In an independent report on flywheel hybrid technologies, commissioned by Torotrak, Ricardo Strategic Consulting concluded that pure mechanical flywheel hybrids promise similar fuel economy and CO2 benefits to electric hybrids but at around one third the cost. Looking in more detail at the issues associated with conventional electric hybrid technologies, Ricardo added; ‘The purely mechanical flywheel system also eliminates the cost and price instability of exotic metals, the end-of-life costs of batteries, the need to train dealers and bodyshops to work safely with high voltages and several other significant penalties of traditional high-voltage solutions.’ The report forecasts that in the heavy duty commercial vehicle market, pure mechanical flywheel hybrids ‘appear to be one of the most cost-effective powertrain technologies for reducing CO2.’

This view is supported by E4tech, an independent research consultancy specialising in sustainable energy and low carbon vehicles (advisors to the UK Government’s Department of Transport). Their research concludes that the Flybrid technology is well suited to the bus market, medium volume market entry in the commercial vehicle market and to some sectors of passenger cars, saying that it can match or improve upon electric hybrid fuel economy improvements of at least 15 per cent.  Their view is that the considerably reduced costs would enable it to become an established low carbon technology ahead of likely fuel cell mass-market adoption.

In passenger car applications, pure mechanical flywheel hybrid technology could reduce emissions of CO2 by up to 30 g/km at a cost of around £20 per gram, says Ricardo. This compares favourably with their estimate of £20 – £45 per gram for enhanced Internal Combustion Engine technologies and up to £90 per gram for electric hybrids.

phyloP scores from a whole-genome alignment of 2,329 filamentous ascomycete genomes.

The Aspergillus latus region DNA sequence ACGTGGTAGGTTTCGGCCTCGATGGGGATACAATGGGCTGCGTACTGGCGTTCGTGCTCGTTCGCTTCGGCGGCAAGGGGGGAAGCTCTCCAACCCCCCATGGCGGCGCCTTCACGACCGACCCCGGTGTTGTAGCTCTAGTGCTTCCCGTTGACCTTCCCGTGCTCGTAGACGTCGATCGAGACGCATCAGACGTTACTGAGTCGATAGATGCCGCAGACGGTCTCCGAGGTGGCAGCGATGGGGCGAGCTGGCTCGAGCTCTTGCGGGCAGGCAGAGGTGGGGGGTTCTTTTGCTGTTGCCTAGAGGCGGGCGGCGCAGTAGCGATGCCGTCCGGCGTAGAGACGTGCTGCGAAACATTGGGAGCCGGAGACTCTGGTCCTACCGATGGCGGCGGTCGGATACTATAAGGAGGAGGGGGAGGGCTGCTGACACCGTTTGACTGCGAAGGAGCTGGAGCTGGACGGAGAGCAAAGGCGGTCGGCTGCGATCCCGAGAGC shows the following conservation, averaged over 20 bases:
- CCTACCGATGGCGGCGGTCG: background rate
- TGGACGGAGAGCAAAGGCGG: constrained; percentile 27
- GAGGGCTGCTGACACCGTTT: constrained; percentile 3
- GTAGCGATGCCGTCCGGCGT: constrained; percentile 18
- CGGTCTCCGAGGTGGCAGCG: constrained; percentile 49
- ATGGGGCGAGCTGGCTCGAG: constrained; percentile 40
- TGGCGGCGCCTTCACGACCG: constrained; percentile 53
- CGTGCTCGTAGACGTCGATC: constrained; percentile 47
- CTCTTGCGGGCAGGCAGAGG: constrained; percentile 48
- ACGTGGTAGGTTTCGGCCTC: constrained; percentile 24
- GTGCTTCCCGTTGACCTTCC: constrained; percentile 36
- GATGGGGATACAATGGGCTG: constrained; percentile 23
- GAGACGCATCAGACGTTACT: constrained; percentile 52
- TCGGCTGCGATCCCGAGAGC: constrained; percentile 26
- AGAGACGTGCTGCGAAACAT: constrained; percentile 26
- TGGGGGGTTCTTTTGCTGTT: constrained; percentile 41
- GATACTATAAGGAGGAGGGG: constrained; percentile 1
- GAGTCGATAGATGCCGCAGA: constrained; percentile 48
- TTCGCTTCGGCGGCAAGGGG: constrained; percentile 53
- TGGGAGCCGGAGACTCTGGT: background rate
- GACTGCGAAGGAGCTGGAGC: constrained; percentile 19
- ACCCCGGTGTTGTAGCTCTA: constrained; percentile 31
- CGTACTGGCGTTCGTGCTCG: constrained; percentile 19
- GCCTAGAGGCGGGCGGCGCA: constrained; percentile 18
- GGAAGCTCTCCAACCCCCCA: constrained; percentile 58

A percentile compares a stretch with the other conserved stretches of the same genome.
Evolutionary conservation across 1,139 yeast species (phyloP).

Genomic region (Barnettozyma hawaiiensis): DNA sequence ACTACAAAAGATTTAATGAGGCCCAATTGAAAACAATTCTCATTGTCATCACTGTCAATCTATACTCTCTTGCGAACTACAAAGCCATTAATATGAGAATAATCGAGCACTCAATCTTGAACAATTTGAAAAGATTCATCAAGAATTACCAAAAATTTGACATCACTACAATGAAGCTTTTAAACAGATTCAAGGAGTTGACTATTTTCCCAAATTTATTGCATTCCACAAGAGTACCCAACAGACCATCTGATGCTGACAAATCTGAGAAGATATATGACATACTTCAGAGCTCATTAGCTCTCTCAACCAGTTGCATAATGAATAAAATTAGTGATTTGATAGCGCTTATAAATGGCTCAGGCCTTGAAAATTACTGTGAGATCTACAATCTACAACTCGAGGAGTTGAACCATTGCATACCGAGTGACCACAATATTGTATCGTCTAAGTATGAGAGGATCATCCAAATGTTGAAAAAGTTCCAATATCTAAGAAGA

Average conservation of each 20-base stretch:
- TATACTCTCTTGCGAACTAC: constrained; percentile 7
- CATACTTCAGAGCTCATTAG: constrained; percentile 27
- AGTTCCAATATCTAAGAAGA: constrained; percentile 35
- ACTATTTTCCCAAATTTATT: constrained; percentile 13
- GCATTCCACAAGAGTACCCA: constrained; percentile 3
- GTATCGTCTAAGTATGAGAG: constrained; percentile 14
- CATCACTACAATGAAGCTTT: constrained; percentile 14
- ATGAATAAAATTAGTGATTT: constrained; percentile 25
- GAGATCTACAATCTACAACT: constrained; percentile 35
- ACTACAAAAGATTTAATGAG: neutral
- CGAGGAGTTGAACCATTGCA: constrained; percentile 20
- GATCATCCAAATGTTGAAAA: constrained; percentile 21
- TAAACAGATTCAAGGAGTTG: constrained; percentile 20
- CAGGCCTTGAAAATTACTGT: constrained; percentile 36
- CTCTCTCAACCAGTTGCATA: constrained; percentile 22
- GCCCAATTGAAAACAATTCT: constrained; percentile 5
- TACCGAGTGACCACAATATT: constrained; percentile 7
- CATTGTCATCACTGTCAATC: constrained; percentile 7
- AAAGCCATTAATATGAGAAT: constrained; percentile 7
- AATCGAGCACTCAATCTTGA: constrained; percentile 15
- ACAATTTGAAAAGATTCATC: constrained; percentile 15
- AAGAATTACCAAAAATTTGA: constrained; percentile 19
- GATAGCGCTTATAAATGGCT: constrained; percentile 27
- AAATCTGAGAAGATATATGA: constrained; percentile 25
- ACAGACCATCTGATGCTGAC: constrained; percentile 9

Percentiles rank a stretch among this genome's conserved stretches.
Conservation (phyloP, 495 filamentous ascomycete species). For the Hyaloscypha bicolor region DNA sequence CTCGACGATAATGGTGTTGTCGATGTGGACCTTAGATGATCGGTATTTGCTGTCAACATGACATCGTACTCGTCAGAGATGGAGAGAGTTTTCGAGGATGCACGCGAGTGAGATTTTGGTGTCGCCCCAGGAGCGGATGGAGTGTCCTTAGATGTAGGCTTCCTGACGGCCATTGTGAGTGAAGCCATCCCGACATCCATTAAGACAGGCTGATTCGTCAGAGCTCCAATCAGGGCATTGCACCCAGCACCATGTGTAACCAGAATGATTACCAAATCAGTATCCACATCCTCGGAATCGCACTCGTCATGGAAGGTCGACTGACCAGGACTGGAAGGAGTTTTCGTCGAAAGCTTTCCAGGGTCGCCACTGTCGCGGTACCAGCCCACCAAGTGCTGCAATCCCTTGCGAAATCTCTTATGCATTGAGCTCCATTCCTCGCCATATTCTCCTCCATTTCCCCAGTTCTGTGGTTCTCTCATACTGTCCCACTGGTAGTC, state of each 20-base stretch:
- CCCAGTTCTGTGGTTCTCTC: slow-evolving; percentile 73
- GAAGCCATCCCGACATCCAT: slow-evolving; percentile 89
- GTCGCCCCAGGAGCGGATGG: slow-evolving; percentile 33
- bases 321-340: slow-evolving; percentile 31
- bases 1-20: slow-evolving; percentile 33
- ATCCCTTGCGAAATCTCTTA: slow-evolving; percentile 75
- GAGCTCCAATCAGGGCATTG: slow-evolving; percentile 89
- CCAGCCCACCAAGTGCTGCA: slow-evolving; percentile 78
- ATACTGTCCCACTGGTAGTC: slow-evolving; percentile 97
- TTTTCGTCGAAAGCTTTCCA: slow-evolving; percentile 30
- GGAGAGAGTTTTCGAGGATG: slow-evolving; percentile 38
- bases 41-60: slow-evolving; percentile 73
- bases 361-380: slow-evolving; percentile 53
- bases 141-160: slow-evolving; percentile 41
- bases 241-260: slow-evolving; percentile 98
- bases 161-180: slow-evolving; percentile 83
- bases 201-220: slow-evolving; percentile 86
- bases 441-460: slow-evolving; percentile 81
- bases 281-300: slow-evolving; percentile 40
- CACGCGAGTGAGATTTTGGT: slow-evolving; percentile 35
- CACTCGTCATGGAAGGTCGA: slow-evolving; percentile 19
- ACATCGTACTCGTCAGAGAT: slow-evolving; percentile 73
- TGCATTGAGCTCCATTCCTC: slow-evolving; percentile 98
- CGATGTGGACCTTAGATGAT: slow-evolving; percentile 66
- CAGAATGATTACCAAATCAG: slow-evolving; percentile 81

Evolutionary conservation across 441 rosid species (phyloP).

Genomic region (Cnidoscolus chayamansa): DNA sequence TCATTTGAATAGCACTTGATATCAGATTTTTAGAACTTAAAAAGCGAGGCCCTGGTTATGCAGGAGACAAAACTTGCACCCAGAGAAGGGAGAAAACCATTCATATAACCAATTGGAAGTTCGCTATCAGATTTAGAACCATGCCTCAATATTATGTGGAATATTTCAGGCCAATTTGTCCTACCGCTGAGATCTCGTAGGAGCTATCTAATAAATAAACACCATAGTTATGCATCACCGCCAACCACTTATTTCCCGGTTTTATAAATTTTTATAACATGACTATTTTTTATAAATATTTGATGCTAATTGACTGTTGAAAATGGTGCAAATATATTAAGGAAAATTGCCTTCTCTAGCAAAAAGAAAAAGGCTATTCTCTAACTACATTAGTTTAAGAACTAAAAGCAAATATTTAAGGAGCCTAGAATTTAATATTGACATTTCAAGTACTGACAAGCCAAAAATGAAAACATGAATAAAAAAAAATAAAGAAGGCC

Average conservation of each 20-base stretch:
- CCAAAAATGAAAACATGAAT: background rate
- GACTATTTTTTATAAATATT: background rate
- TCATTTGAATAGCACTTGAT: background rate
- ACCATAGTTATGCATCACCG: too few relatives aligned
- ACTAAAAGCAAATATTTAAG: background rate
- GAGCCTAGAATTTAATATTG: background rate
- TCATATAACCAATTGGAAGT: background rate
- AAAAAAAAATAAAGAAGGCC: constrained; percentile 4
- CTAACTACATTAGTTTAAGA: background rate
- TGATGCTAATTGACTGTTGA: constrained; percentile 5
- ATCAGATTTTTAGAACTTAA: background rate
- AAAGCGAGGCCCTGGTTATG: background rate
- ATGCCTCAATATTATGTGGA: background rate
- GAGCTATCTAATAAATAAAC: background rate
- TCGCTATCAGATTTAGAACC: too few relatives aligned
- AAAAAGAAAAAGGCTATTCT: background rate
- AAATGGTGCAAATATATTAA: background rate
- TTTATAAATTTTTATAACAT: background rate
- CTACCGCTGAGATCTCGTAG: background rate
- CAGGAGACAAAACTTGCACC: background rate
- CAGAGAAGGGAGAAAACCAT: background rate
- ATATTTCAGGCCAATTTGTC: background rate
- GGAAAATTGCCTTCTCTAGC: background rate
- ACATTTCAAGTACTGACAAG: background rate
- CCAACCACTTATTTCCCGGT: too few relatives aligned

Jon Hilton believes that CO2 reduction and fuel economy improvement, which are closely related, are by far the most urgent drivers across almost every vehicle sector.  “Passenger car manufacturers are now making decisions about which technology to invest in as they prepare for very challenging 2020 emissions targets in Europe and 2016 / 2025 fuel economy targets in the US,” he explains. “We believe that purely-mechanical flywheel hybrids can significantly cut the cost of compliance using modular technology that can be quickly integrated and doesn’t require any enabling investments or other technology steps.”


Strong global market forecasts

Torotrak expects the first application of pure-mechanical flywheel hybrid technology will be in the urban commercial vehicle market, where benefits are strongest and volumes can be managed through existing relationships. In the mid-sized UK bus market alone, there are 3,000 new vehicles each year and an existing fleet, with retrofit potential, of 50,000 vehicles. There are also substantial opportunities with other fleets that operate a stop-start drive cycle such as urban delivery vehicles and refuse vehicles.

In the passenger car sector, the Ricardo report forecasts penetration levels of 0.4% – 3.8% by 2020, offering potential volumes of up to four million units per year. As well as affordable hybrids, these could include high-performance cars where the ability to release energy very quickly (more quickly than batteries) provides an attractive, differentiating ‘press to pass’ function.

Torotrak’s Jeremy Deering points out that the combination of the recent strengthening of the company’s high-precision manufacturing capability, together with joining forces with Flybrid’s own supply capability, means they can jointly support volumes from prototypes and fleet trials up to around 20,000 units a year, at which point the technology becomes attractive to global first tier partners: “We have the capability to work with vehicle manufacturers and Tier 1 suppliers from specific application development through to medium volume supply; our strong financial backing will help establish a strong first to market position.”

John Hilton concludes: “We are delighted by just how positive the consultants’ reports are, both about the market potential for flywheel hybrids and about the compelling performance of our technology.”


About Torotrak

Torotrak (LSE: TRK) is the leading global developer of gearless traction drive technologies, focussing on applications that increase efficiency and reduce CO2 emissions in vehicles. These include the V-Charge variable-drive supercharger, engine auxiliary drives, IVT and CVT main drive transmissions and a variable speed transmission that enables efficient energy recovery using a mechanically-driven flywheel (M-KERS). The company’s engineering team works with proven, global tier one technology partners to provide a validated route from prototypes to production. Customers include major vehicle manufacturers and their suppliers in the light duty, heavy duty and off-highway sectors.

www.torotrak.com                 www.flybridsystems.com